John barely ate and had dark circles under his eyes. He felt sick and looked even worse. John's nightmares had refused to let up and his inability to find a solution that didn't involve killing Sam wasn't helping. His promise to return to his boys long forgotten, John steeled himself against any doubts that he wouldn't be able to save Sam. Dammit, this was his family! He wouldn't fail his youngest!

Death is the greatest gift . . .

That one line was on constant repeat in his mind. It was the first thing he heard when he woke up in the morning and it was the last thing he heard before he fell asleep at night. John refused to believe it—refused to let himself think about killing his son, but truth be told, his resolve was wavering. He loved Sam, but he couldn't let his youngest turn into a monster either. Sam deserved better a fate than that.

"There has to be a way." John muttered, eyes scanning the page of the latest book.

Death is the greatest gift . . .

"No." John hissed, because death wasn't a gift. It was cruel—it took people away and broke those left behind. Death was unforgiving and refused to give anyone honor or peace when they lay bleeding out on the ground. John wasn't going to put his son down like a rabid dog. Sam deserved more than that and he sure as hell deserved to be saved from his fate. Pushing the book aside, John placed his head in his hands. What could he do? "Mary."

Death is the greatest gift . . .

She stood before him dressed all in white, a glow cast around her. She was just the same way that he had always remembered her. Golden blonde hair with the prettiest blue eyes he had ever seen—death could not take those features away from her. She smiled softly and John knew that he should've been worried or throwing salt at her, but he was just so tired.

Death is the greatest gift . . .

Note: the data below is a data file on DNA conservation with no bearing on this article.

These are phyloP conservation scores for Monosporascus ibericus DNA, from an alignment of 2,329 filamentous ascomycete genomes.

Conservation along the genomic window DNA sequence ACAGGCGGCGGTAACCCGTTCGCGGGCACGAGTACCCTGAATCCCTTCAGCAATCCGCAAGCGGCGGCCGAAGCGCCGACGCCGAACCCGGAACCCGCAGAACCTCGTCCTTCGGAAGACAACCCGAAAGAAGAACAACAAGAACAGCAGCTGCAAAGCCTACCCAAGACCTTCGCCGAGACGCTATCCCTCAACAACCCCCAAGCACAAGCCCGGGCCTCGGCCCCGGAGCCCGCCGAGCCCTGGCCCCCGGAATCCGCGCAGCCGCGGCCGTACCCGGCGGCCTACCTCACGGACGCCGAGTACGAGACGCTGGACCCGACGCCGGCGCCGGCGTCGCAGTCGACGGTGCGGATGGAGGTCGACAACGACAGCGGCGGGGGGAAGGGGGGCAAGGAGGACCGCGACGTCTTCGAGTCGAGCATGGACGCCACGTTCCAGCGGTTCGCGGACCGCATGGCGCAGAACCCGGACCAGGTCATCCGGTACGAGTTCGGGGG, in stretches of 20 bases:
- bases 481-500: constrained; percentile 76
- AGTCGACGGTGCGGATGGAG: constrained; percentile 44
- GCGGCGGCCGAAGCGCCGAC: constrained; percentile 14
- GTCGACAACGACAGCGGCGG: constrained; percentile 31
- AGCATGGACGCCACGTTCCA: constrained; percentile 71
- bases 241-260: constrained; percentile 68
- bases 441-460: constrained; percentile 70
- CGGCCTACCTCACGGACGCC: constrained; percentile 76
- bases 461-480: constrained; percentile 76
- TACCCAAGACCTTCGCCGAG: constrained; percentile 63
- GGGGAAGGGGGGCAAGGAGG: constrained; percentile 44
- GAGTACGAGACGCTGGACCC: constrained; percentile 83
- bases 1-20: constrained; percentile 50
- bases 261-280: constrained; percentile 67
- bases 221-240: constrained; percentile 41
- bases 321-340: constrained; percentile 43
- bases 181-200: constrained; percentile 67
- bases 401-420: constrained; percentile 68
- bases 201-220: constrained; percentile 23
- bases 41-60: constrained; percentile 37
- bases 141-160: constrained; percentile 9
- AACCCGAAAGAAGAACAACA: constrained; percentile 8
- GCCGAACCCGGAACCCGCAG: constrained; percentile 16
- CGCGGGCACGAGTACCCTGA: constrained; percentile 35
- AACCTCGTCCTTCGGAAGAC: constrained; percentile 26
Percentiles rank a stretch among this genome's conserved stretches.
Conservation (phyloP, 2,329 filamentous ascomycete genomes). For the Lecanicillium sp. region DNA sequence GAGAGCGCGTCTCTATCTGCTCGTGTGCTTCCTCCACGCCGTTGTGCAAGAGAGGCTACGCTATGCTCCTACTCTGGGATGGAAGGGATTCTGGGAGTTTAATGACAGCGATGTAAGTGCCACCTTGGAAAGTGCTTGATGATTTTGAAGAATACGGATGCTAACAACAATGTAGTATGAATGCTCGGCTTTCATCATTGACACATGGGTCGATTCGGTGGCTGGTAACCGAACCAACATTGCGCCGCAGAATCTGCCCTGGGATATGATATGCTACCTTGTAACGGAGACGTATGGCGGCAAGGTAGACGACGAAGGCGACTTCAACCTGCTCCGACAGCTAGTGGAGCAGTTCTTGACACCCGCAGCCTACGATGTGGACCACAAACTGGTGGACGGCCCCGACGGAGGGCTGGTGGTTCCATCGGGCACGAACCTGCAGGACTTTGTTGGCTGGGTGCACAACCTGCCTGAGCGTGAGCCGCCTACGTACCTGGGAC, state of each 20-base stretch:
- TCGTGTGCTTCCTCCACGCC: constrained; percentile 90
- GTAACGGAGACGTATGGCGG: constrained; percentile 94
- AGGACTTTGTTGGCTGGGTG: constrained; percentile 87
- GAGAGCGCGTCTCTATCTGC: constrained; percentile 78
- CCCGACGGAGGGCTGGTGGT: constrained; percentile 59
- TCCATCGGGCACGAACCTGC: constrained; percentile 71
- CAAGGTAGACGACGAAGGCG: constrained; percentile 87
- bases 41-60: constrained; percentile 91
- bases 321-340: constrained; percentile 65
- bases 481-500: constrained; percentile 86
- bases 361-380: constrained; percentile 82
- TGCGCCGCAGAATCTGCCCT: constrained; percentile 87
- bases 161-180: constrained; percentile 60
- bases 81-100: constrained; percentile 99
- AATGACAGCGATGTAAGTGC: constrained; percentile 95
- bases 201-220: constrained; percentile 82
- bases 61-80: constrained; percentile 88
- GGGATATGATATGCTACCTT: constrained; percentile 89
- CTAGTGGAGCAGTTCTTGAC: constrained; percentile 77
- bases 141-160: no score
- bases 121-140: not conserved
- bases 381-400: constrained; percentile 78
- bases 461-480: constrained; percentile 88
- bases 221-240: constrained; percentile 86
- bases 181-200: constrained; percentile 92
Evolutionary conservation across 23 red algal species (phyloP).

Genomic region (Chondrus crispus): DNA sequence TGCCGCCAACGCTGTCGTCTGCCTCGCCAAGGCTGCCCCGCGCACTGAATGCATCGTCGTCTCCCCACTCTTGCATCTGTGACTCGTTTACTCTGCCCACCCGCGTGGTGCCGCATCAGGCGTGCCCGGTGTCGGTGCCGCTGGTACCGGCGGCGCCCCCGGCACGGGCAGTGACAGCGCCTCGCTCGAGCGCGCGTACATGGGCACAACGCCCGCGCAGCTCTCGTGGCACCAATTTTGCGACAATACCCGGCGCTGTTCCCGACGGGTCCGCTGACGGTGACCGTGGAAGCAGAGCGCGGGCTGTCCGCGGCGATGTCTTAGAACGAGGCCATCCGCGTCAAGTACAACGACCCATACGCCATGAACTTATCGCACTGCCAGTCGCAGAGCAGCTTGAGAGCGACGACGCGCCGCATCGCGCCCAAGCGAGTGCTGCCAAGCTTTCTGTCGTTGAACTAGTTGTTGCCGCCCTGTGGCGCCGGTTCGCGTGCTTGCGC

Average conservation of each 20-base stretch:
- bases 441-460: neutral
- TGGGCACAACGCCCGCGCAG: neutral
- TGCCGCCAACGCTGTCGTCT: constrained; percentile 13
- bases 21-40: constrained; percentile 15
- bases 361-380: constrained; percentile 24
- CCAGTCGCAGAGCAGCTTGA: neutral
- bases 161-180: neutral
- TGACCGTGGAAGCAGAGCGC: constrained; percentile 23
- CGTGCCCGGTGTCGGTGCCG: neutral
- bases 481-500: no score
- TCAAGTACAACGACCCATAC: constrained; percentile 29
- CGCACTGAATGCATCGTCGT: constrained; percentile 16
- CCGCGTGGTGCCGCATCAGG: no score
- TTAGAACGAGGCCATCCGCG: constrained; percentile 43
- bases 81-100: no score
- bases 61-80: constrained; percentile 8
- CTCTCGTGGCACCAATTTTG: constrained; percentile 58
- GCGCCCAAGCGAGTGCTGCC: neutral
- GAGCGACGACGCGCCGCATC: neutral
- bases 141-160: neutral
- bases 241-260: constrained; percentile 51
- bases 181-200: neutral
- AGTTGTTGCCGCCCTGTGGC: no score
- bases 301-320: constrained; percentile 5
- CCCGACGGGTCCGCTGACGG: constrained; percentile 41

She repeated it over and over again until he thought he might go mad. Her eyes were filled with tears and she sobbed, but still the words kept coming out of her mouth.

"Whoever you are," John mumbled, weary and so damn tired. "The answer is no. I won't kill Sam."

Death is the greatest gift . . .

She kept talking undeterred. When John finally mustered up the strength to reach for salt, Mary vanished in a blinding light. But her voice lingered—always there, always telling him what to do. John knew that thing hadn't been his wife, but that still didn't stop her from haunting his dreams. Now, whenever he was in the field with Sam, so was she, begging for John to kill their son. The voice—her voice—haunted him in his waking hours too. Something was wrong with him . . .

Without so much as a second thought, John grabbed his keys and prepared to go back to Bobby's.

One week—that was how long their father had been gone. One week without so much as a phone call or a hasty message left on one of their cells. Dean had been worried sick, though in hindsight he knew it wasn't abnormal for their dad to go missing for long periods of time. When John finally did turn up, Dean immediately knew something was wrong. For one thing, John looked ill. Their normally strong father had circle under his eyes and a wild look on his face. It was almost as if he hadn't slept in days—a thought that worried Dean more than he cared to admit.

"Dad?" Dean asked as he immediately helped John to a chair. "What the hell happened?"

"Couldn't find anything." John replied gruffly. "Where's Bobby?"

"He went out," Dean answered as he carefully glanced over his father, searching for any injuries. "Something wrong?"

"I need to talk to him." John said in a clipped tone.

"Dad, what's—?"

"Dad." Sam greeted, devoid of all emotion as he stepped into the room. Dean frowned as he noticed that Sam too appeared sickly though Dean knew this was due to his visions. The poor kid had been getting a vision each day and as the days had progressed, the visions had seemed to have taken much more of a toll on his younger brother. Sam; however, refused to discuss whatever he had seen, which worried Dean even more. All Dean's attempts to initiate a chick-flick moment had been rebuffed with a chorus of "I'm fine, Dean" and "Stop worrying about it, Dean". To be honest, Dean was starting to get frustrated with Sam and he wished that Sam would just tell him what the hell he saw and why it had scared him so.